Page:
“DJ Screw and the Rise of Houston Hip Hop,” the exhibit now on display on the first floor of the M.D. Anderson Memorial Library, documents the late DJ Screw’s work as well as the beginning careers of other local rappers.
Screw, aka Robert Earl Davis Jr., passed away nearly 12 years ago.
Many successful rappers who call Houston their home owe their start to Screw’s infamous mixed tapes and do their best to honor the disc jockey’s legacy.
Along with photos of Screw’s musical brigade the Screwed Up Click, the exhibit also features dated vinyl copies of records once owned by the late DJ which were donated by his father.
Among the interesting pieces on display are track lists written by Screw for some of his customers who wanted his signature slowed-down sound known as “Chopped and Screwed” as well as promotional flyers for concerts and parties.
One interesting piece is a notebook once owned by original SUC member and late rapper H.A.W.K.
Another is a vinyl copy of the Scarface record “Mr. Scarface Is Back.”
Coordinator of Digital Projects and Instruction at the Special Collections of the UH Libraries Julie Grob is responsible for the collection.
Grob said she began collecting for the exhibit two years ago and has had positive reactions from those she reached out to, including many local rappers and their family members.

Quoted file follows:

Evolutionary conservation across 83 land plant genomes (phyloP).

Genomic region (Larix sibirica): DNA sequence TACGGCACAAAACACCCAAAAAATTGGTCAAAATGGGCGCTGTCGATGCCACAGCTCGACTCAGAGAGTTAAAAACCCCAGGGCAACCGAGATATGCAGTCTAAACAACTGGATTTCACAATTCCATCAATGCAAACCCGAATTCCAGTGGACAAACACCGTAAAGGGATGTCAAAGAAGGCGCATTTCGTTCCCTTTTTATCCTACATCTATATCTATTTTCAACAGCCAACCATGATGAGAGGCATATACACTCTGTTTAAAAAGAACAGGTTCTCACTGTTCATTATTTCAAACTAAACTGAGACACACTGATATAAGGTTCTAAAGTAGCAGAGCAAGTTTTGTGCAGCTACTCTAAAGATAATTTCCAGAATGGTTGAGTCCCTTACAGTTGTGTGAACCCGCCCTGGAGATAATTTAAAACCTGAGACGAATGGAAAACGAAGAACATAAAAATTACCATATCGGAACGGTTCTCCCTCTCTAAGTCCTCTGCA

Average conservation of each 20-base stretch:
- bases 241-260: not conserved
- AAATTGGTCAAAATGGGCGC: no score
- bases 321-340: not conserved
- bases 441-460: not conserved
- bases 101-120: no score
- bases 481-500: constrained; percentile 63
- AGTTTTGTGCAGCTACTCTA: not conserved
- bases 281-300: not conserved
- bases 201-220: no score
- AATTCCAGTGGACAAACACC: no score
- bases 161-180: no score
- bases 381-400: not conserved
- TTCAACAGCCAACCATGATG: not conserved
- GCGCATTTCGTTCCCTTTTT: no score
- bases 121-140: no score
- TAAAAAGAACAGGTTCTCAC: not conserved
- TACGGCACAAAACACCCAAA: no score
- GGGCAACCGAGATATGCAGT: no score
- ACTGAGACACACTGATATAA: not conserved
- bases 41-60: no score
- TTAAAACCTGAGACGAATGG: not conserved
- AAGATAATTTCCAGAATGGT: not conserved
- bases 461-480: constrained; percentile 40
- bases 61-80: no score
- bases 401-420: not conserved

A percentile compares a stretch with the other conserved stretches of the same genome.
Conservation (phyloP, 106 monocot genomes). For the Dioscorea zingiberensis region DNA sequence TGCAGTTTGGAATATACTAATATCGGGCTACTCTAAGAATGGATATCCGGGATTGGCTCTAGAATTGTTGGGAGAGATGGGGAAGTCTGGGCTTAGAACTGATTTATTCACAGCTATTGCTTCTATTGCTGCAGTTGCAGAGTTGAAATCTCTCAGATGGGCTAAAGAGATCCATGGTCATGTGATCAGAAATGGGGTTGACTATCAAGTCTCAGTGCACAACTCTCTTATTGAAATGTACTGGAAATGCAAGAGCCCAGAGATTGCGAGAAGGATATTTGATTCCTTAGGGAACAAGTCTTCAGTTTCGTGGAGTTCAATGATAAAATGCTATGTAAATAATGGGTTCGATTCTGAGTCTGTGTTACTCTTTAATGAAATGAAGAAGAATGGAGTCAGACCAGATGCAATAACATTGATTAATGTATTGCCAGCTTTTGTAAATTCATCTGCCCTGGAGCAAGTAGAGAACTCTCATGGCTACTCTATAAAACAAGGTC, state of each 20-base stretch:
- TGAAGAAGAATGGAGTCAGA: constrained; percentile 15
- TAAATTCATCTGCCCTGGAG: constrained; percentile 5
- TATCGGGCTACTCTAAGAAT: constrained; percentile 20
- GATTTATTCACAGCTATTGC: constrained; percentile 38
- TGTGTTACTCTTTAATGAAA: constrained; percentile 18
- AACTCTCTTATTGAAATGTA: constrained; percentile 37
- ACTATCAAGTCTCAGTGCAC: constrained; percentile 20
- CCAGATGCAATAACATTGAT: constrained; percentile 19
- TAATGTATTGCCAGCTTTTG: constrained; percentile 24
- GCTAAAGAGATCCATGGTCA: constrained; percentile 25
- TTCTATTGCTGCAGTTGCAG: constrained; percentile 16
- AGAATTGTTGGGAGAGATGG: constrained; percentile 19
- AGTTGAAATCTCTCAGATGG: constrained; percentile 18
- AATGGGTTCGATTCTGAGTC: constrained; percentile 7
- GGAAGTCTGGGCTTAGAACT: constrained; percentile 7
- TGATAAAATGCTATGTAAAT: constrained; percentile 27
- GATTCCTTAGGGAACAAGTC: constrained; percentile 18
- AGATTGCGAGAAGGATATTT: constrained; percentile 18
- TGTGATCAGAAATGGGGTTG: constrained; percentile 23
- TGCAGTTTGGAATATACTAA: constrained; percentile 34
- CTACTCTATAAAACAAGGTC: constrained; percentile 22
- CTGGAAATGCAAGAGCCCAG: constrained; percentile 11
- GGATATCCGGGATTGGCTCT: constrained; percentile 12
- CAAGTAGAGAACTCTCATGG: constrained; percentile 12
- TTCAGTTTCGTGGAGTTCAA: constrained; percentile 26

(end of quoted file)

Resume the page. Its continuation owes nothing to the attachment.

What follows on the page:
She also said that the total collection of 1,500 recordings and the memorabilia would eventually be open for visitors.
The exhibit also takes into account some of the memorabilia from the Rap-A-Lot Records and Swishahouse labels that have featured rappers Mike Jones, Paul Wall and Slim Thug.
DJ Michael “5,000” Watts built his sound around Screw, much like how the rappers associated with Swishahouse built their foundation around the original members of the Screwed Up Click.
The music of DJ Screw and the Screwed Up Click have a special place in Houston considering the locality of the musical movement.
Screwed Up Records & Tapes, the official shop of SUC, used to be located on Cullen.
The hip-hop exhibit will remain open to faculty, staff and students to view until Sep. 12.